PGMs Seen Holding Up As South African Strike Ends; Restructuring Expected In Mine Sector

June 24, 2014

Johannesburg-S.A. (June 24)  Platinum group metals prices are likely to hold up in the medium to longer term despite the end of a five-month-long strike in the South African mining industry, analysts said.

They cite improving demand, particularly from the automotive sector. Mining companies also need to replenish inventories and it may take some time to ramp up operations.

Additionally, some analysts have said the deal that results in higher wages might also mean a restructuring in the industry – basically possible closure of some operations that are no longer profitable,  thus ultimately continuing to dent supplies.

The Association of Mineworkers and Construction Union began a strike against Anglo American Platinum, Impala Platinum and Lonmin on Jan. 23. All the companies issued announcements saying the labor action was settled. The walkout had idled some 40% of the world’s PGM mine production, with Citi Research estimating that some 1 million ounces of production were lost.

In the near term, metals prices may pull back further, perhaps to $1,400 an ounce for platinum and $800 for palladium, said Robin Bhar, metals analyst with Societe Generale.

“Longer term, I think that will provide a pretty solid base given that the 22-week-long strike would have impacted production levels and depleted above-ground stocks,” he said. “They need replenishment.”

Also, he said, demand is picking up, especially for palladium. The metals are used for catalytic converters, and this tends to favor palladium currently since it can be used in gasoline-powered vehicles that dominant the world’s two largest car markets of China and the U.S.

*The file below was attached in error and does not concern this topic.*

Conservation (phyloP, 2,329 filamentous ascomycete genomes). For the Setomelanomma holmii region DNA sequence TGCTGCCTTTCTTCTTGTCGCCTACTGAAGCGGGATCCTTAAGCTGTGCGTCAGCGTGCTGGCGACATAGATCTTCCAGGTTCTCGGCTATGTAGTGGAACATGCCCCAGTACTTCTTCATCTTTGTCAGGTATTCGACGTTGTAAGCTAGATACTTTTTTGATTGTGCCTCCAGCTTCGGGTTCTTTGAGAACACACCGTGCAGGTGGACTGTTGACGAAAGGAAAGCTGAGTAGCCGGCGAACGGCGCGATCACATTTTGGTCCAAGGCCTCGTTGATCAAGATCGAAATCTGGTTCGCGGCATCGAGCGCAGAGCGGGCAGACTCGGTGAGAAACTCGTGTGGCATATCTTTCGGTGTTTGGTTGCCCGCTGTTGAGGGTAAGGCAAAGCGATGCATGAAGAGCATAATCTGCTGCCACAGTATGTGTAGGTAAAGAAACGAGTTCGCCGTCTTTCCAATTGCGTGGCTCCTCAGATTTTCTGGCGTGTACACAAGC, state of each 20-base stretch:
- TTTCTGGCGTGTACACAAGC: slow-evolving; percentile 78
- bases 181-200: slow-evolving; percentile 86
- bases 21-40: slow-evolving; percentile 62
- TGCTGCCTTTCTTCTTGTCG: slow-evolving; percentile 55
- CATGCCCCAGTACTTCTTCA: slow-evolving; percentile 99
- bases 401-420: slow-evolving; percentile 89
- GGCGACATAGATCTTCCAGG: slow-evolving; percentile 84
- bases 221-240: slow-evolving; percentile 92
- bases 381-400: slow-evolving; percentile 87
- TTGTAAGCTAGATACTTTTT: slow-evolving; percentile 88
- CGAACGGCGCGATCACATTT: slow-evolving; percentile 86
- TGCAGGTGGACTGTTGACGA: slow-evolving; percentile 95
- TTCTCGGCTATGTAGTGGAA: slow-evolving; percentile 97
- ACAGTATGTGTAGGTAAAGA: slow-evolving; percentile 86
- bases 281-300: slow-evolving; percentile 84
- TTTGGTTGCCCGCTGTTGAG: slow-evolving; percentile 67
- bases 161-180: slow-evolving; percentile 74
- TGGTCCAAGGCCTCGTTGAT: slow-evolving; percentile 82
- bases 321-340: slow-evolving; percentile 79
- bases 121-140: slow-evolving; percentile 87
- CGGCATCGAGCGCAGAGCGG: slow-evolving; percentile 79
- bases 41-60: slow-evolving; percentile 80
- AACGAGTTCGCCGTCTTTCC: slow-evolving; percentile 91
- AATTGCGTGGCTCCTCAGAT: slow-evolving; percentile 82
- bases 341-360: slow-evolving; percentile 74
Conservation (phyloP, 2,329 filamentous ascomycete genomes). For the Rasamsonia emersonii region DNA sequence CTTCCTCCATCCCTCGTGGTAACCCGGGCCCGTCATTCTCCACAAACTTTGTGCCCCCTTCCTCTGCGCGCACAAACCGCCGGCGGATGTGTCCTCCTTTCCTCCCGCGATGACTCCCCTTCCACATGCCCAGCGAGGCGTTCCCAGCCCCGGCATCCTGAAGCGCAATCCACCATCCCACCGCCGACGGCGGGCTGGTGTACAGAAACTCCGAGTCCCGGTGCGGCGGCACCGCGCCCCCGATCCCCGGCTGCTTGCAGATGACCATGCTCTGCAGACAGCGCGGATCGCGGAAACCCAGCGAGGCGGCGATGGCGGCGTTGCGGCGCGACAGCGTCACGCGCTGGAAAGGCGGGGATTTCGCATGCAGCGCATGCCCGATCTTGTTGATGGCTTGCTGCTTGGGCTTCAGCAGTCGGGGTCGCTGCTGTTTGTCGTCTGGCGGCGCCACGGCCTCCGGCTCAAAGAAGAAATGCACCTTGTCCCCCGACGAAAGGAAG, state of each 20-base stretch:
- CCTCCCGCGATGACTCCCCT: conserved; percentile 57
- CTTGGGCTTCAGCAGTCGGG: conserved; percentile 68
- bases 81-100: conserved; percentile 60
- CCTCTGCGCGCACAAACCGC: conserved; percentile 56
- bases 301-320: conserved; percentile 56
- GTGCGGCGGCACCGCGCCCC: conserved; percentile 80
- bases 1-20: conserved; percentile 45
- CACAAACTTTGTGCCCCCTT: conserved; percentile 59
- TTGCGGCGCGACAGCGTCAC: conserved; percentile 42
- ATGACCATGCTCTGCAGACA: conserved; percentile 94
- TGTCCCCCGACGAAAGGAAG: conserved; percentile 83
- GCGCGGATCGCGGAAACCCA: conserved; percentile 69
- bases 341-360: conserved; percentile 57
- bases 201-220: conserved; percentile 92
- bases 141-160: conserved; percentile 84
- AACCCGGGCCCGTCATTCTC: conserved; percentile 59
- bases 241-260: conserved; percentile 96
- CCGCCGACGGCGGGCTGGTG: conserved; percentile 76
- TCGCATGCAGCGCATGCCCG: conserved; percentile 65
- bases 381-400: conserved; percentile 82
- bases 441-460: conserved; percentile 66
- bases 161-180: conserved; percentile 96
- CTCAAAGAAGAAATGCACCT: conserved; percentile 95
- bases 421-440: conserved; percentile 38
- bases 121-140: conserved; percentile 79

PGM prices are higher so far Tuesday, although one North American trader said a washout to the downside already occurred in these metals this month when it became apparent the union and companies were close to settling.
“At this point, it’s old news,” the trader said of the actual wage settlement. “Now, we’re seeing some fresh longs being added….A lot of people know now that it’s going to take months for all of these mines to get back on line and resume any kind of normalcy regarding output.”

Shortly before noon  EDT, July platinum was up $15 an ounce to $1,471.60 on the New York Mercantile Exchange,  while September palladium gained $5.55  to $828.20.

The outlook from Citi Research is for platinum to average $1,500 in the third quarter and $1,525 in the fourth. Palladium is seen averaging $830 in the third and $850 in the fourth. Both markets face large supply deficits this year, Citi added.

“We expect prices to remain supported in 2H’14 as miners seek to rebuild and buffer stocks depleted after such a lengthy production stoppage,” Citi said. “We would not expect the South African mines to return to full production until September at the earliest—the timing of which could bolster price volatility next quarter.”

Meanwhile, Citi and BMO Capital Markets issued reports suggesting that some restructuring of the South African PGM sector may occur.

BMO and Citi estimated that the three-year settlement could result in a total labor-cost increase of around 8.4% annually for each producer.

“There were also hints in the news releases (from producers) that some level of asset restructuring -- i.e., in BMO Research's view, possibly including shaft closures -- may be required given the cost increases in combination with the ongoing weakness in PGM prices,” BMO said.

Citi said that “we believe all three platinum majors will embark on some form of strategic realignment and restructuring. The companies did not agree to AMCU’s final demand of no restructuring over the next three years.”

The bank also suggested the strike ultimately may have hurt employees more than the companies since striking employees lost five months of wages to get an increase of only 1% to 2% above the  employers’ initial offers. To gain 200 rand more per month compared to what was initially offered, each employee had to sacrifice 9,790 rand per month, Citi said.

“This implies it will take employees 244 months – (or) 20 years -- to recoup lost salaries from the additional R200 (per month) achieved,” Citi calculated.


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